Fieldwork: Indigenous Building Practices, District Koraput, Odisha

Latitude: 18N; Longitude: 82E

Altitude: 969 m

Average Annual Rainfall: 1567.2 mm

No. of Precipitation Days: 84

Max. Summer Temperature: 38-40 degree Celsius

Min. Winter Temperature: 10-12 degree Celsius

Language of the Indigenous Craftsmen: Odiya, Konda, Poraja, Gadaba, Durua, Hindi

Local Materials: Adobe (Sun dried mud brick), Cob (Mud balls), Mud mortar, Laterite stone, Mahua (Bassis latifolia) wood, Bamboo, Rice paddy thatch, Mangalore tiles (Local roof tiles)


The Koraput district of Odisha lies in the southernmost part of the state bordering Andhra Pradesh and is home to sixty two different indigenous tribes who contribute to more than half of the district’s population. These tribals have been grouped into three major classes- Dravidian race represented by Kondh, Poraja, Gond and Koya, forming major part of the population, Munda or Kolarian race which includes Savara and Gadaba tribes and the Austro-Asian race, the Bondas, one of the most primitive tribes. The region is abundant in rolling hills, streams and forests on whose produce the tribals are dependent. Rich in mineral resources like bauxite, this region has also seen land right struggles between the indigenous adivasis (tribals) and multinational corporations who seek to commercially exploit the same.


The indigenous populations have traditionally built their homes with cob (mud balls) and adobe- sun dried mud brick. Foundation and plinths are made of red laterite stone which is abundant in this region and houses are restricted to the ground floor. All homes have long verandahs where most day time activities happen. At night this space doubles up as a sleeping space for the occupants. Since this region receives heavy rainfall, the verandah becomes an important feature between the inside and outside of the house. Verandah pillars are made of adobe or Mahua (Bassis latifolia) tree wood whose flowers produce an intoxicating local liquor. Thicknesses of mud walls vary from 1’ thick to 1.5’ thick and since there are no upper floors, this provides the necessary compressive strength for walls. These walls are plastered with mud plaster. Natural dyes and lime wash are added to exterior finishes to produce different patterns.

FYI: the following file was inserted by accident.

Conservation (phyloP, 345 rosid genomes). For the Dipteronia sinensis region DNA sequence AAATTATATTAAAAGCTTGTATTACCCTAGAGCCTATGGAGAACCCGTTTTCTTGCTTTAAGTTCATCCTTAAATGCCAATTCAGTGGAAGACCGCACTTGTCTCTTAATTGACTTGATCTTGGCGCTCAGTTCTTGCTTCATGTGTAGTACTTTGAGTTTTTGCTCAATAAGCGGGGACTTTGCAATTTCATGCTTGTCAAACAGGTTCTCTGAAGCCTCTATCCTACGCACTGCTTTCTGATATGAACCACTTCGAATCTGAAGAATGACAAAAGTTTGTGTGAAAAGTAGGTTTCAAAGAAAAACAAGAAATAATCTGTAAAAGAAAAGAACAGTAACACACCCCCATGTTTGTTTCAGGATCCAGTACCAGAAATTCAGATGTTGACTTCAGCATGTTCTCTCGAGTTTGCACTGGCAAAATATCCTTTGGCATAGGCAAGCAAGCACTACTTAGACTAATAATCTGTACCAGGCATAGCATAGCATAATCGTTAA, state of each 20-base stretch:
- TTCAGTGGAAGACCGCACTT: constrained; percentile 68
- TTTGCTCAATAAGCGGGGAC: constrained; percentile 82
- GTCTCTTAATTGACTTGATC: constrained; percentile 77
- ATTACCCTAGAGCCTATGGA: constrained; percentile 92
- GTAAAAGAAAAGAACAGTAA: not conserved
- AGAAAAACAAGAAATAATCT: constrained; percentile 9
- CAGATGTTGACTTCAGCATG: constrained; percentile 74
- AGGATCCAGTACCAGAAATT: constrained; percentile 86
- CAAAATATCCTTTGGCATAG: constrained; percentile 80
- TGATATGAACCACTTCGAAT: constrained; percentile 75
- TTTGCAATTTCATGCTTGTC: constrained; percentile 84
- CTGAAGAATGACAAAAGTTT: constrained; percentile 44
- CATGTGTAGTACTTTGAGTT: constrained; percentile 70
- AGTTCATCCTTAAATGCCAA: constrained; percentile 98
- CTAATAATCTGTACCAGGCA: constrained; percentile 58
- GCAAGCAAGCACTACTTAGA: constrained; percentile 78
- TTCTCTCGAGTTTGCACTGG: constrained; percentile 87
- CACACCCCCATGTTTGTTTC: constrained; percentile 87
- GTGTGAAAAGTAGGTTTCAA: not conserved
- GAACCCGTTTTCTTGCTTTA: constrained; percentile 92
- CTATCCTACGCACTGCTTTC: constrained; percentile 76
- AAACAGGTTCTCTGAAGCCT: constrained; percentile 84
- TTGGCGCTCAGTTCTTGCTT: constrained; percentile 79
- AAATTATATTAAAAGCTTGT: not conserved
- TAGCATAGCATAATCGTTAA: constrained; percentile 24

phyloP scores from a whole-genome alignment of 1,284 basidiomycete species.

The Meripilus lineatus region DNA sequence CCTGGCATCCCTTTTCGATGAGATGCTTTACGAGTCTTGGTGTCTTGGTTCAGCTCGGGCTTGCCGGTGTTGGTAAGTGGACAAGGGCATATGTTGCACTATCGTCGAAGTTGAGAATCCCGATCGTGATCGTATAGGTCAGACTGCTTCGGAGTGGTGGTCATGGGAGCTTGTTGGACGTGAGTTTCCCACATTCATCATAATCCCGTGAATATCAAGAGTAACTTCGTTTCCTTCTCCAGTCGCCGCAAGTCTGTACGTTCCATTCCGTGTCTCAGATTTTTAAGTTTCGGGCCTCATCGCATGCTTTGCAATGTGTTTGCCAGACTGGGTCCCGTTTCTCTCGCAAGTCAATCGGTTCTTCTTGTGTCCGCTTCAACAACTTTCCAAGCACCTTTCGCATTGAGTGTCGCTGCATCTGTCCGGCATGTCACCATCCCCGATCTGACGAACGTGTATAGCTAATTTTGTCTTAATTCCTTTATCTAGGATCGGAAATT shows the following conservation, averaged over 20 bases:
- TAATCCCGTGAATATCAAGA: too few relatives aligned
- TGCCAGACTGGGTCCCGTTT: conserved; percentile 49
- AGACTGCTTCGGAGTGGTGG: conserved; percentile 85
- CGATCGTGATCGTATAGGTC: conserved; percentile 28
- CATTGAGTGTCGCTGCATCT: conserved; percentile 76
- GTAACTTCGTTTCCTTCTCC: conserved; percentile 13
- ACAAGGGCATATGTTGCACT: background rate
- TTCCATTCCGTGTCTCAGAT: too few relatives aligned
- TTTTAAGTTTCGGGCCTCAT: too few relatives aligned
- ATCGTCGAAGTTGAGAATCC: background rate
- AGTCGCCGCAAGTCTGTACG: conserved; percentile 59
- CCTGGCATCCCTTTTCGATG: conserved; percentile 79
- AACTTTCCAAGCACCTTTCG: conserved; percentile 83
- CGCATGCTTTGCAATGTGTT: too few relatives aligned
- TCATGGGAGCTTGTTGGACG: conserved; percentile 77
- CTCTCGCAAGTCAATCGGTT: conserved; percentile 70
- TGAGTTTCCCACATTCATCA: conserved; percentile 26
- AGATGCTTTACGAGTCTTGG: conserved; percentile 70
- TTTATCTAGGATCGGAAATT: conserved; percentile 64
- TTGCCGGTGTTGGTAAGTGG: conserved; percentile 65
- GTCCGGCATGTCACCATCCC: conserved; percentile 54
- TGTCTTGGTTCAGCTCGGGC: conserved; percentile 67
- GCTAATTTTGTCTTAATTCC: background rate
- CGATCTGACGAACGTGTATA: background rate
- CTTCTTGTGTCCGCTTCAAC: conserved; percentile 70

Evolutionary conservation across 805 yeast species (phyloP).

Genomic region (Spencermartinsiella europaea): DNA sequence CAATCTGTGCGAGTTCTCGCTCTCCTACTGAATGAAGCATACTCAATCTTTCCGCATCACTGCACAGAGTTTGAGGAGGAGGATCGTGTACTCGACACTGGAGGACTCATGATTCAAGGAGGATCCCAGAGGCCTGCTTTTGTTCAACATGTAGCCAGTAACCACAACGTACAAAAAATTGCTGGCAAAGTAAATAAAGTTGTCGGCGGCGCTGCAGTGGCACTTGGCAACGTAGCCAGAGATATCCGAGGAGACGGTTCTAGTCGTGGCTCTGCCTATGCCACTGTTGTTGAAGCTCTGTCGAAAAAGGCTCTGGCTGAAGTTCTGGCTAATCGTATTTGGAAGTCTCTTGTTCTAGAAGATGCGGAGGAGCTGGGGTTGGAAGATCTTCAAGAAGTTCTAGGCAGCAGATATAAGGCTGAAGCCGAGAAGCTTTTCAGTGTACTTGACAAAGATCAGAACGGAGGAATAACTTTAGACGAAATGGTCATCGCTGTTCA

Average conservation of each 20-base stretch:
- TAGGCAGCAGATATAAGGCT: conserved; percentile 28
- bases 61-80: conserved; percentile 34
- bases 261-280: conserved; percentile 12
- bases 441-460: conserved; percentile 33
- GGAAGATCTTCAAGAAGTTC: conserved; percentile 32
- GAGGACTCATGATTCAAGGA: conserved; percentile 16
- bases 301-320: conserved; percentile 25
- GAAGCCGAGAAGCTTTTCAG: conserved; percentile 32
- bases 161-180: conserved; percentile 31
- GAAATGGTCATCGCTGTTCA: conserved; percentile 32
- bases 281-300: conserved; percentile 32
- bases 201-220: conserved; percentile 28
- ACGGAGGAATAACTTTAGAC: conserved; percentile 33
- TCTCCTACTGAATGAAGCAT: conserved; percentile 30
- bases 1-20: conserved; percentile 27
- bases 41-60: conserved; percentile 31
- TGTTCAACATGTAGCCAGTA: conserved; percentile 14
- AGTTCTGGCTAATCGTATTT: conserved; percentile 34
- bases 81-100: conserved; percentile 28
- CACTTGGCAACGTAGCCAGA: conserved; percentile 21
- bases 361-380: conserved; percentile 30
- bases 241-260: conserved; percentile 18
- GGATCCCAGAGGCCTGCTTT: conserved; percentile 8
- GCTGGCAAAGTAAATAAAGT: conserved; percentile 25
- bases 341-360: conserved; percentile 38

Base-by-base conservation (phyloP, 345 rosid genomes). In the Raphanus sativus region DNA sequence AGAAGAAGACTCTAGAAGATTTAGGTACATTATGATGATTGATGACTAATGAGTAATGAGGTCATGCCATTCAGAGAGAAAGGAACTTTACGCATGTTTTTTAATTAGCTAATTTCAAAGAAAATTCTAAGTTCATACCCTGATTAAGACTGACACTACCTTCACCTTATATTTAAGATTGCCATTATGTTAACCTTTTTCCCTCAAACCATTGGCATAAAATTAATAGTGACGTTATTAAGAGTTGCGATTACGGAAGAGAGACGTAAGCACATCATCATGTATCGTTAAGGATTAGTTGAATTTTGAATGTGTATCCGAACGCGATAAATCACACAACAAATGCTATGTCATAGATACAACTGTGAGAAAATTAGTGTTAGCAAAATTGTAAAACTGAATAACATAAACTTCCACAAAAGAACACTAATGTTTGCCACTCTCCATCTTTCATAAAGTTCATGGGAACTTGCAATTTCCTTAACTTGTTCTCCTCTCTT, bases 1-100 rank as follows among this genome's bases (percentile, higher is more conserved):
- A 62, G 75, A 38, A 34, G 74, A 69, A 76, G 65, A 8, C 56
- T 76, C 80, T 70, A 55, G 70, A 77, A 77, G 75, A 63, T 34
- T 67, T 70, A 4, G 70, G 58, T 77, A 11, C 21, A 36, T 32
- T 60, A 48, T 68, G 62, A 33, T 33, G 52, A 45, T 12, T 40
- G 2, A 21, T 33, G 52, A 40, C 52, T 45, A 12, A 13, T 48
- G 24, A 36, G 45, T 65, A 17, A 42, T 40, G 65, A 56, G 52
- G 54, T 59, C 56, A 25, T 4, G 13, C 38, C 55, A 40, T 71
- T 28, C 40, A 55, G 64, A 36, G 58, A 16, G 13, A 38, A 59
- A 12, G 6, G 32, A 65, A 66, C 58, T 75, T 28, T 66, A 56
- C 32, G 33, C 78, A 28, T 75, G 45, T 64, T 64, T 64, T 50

Traditionally roofs are pitched and have a system of Mahua wood trusses and bamboo. This is topped with rice paddy thatch which works well in the humid climate prevalent here allowing hot air from inside to rise and escape thereby creating convection currents to draw in the cooler air near the ground. Rice paddy thatch has to replaced almost every monsoon depending on its wear and tear. Due to this, people have started shifting to factory produced burnt Mangalore tiles. Roofs are mostly gable ended, providing for high ceilings and attics to allow hot air to rise and escape thereby maintaining indoor ambient temperatures.

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